Second, there is no such thing as a singular Nature around which an urban environmental policy or environmentally-sensitive planning and technical intervention can be constructed and performed. Rather, there are a multitude of natures and a multitude of existing, possible or practical socio-natural relations and their socio-technical mediation. Nature becomes a tapestry, a montage, of meaning and equivalences, held together with quilting points (or points de capiton) through which certain meanings of Nature are knitted together, much like the upholstery of a Chesterfield sofa (see Zizek 2008a, Stavrakakis 1997, Swyngedouw 2010).
Third, the obsession with a singular Nature that requires sustaining or, at least, techno-administrative managing, is sustained by a particular quilting of Nature that forecloses asking political questions about immediately and really possible alternative urban socio-ecological arrangements.
In part due to the growing global awareness of the environmental crisis, contemporary representations of Nature have become more decidedly apocalyptic. The Real of Nature, in the form of a wide variety of ecological threats (global warming, new diseases, biodiversity loss, resource depletion and scarcity, pollution and excess), has invaded and unsettled our received understandings of Nature (Zizek 2008b; Swyngedouw 2013a).
These arguments are structured by the fundamental insight that the natures we see and work with are necessarily imagined, scripted, and symbolically charged as Nature. These inscriptions are always inadequate, they leave a gap, a remainder and maintain a certain distance from the natures that are there materially, which are complex, chaotic, often unpredictable, radically contingent, historically and geographically variable, risky, patterned in endlessly complex ways, and ordered along strange attractors (see, for instance, Lewontin and Levins 2007). This means, quite simply, that there is no foundational Nature out there that needs or requires salvation in name of either Nature itself or a generic Humanity. There is nothing foundational in Nature that needs, demands, or requires sustaining. The debate and controversies over Nature and what do with it, in contrast, signal rather our political inability to engage in directly political and social argument and strategies about re-arranging the socio-ecological co-ordinates of everyday life, the production of new socio-natural configurations, and the arrangements of socio-metabolic organization (something usually called capitalism) that we inhabit (Swyngedouw 2007).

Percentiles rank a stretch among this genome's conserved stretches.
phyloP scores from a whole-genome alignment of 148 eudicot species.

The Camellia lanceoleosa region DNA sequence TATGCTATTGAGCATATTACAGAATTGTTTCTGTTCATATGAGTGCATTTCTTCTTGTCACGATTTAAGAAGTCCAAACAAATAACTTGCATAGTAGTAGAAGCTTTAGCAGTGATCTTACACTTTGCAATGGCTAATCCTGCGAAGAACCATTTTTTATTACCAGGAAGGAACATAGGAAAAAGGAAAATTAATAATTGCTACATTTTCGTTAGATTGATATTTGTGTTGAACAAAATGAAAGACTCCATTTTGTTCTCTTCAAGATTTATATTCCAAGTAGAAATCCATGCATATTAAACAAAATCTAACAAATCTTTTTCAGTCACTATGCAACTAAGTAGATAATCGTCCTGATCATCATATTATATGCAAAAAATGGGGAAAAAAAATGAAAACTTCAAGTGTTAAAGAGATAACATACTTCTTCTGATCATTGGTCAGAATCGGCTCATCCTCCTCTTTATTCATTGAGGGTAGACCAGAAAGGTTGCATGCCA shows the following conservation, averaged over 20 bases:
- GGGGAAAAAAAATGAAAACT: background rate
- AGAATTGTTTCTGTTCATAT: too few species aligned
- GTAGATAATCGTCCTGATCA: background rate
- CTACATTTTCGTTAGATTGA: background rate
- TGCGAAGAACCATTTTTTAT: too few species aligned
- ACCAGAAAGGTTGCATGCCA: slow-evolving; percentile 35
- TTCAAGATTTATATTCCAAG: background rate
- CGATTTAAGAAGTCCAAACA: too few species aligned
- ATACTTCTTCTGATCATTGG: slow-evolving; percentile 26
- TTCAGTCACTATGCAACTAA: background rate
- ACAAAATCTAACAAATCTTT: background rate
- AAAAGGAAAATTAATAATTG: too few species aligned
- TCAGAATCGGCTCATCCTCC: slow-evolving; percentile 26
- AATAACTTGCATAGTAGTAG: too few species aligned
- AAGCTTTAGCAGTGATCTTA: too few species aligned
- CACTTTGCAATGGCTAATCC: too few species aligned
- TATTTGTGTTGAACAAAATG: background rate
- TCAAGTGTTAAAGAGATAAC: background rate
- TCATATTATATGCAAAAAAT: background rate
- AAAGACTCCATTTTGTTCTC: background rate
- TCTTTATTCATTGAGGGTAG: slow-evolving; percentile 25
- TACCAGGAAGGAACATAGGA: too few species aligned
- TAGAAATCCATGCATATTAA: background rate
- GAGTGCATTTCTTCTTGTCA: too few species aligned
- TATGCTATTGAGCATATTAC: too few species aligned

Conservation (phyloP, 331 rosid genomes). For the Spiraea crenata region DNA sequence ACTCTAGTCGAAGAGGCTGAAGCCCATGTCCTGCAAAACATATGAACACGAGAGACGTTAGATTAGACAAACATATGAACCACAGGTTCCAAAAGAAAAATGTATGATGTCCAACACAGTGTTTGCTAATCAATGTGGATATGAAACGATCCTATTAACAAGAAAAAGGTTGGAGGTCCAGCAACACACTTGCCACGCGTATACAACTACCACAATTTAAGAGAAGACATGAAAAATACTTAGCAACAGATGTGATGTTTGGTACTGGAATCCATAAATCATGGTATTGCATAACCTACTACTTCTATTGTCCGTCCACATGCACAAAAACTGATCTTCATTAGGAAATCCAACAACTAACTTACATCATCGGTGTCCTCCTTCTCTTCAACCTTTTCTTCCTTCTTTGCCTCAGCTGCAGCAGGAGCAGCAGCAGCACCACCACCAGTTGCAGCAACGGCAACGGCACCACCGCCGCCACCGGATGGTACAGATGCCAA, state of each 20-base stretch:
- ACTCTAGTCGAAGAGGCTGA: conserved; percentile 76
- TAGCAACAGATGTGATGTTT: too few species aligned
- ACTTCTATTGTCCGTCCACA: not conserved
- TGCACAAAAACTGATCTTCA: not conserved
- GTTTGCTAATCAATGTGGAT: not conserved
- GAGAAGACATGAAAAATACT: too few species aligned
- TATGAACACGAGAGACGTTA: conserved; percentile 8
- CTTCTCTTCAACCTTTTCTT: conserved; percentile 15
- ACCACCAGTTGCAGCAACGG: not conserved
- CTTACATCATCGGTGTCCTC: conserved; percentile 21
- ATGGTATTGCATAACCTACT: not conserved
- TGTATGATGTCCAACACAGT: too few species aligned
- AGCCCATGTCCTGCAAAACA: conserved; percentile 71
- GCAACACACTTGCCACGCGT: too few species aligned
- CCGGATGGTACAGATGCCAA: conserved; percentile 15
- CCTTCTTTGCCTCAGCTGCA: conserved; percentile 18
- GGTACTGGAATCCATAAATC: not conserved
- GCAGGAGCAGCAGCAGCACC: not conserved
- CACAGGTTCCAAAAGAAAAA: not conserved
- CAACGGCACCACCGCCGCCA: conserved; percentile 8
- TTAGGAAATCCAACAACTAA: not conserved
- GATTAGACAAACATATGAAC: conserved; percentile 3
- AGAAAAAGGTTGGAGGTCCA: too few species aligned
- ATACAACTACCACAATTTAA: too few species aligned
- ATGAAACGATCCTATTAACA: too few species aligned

The scripting of Nature that requires sustaining permits and sustains a post-political arrangement sutured by fear and driven by a concern to manage things so that we can hold on to what we have (Swyngedouw 2007). This constellation leads Alain Badiou to insist that ecology has become the new opium for the masses, replacing religion as the axis around which our fear for social disintegration becomes articulated (but also from where redemption, if the warnings are heeded, can be retrieved). Such ecologies of fear ultimately conceal, yet nurture, a conservative or, at least, reactionary discourse/message. While clouded in rhetoric of the need for radical change in order to stave off immanent catastrophe, a range of technical, social, managerial, physical and other measures have to be taken to make sure that things remain the same, that nothing really changes, that everyday life (or at least our lives) can go on as before. Is this not the underlying message of, for example, An Inconvenient Truth or of the report of the United Nation’s Intergovernmental Panel on Climate Change (IPCC) on the human consequences of global climate change? Both these narratives, in their very different representational ways (popular/populist on the one hand, scientific on the other), urge radical changes in the techno-organizational management of the socio-natural environment in order to assure that the world as we know it stays fundamentally the same (Zizek 2008b).
There is an urgent task ahead to delve into the complex linkages between discourse, post-political management and environmental socio-ecological inequalities. It is necessary to ask questions about what visions of Nature and what socio-environmental relations are being promoted; what quilting points are being used and how they are being stitched together; and who are promoting these visions and why, what issues and whose voices are being silenced in the process and how are these discourses competing with, altering and being altered by other alternative discourses. In this respect, we also need to consider the discourses of the more radical voices such as those of the environmental political movements or the various indignados that over the past few years have been demanding a new constituent democratic process.
Ultimately, the intellectual challenge posed by the socio-environmental conditions shaped by planetary urbanization must be to extend the intellectual imaginary and the powers of thought and practice to overcome the contemporary cultural injunction identified by Jameson that “it is easier to imagine the end of the world than changes in the eco-capitalist order and its inequities” (Jameson 2003: 76). This is the courage of the intellect that is now required more than ever, a courage that takes us beyond the impotent confines of a sustainability discourse that leaves the existing combined and uneven, but decidedly urbanized, socio-ecological dynamics fundamentally intact, and charts new politicized avenues for producing a new common urbanity.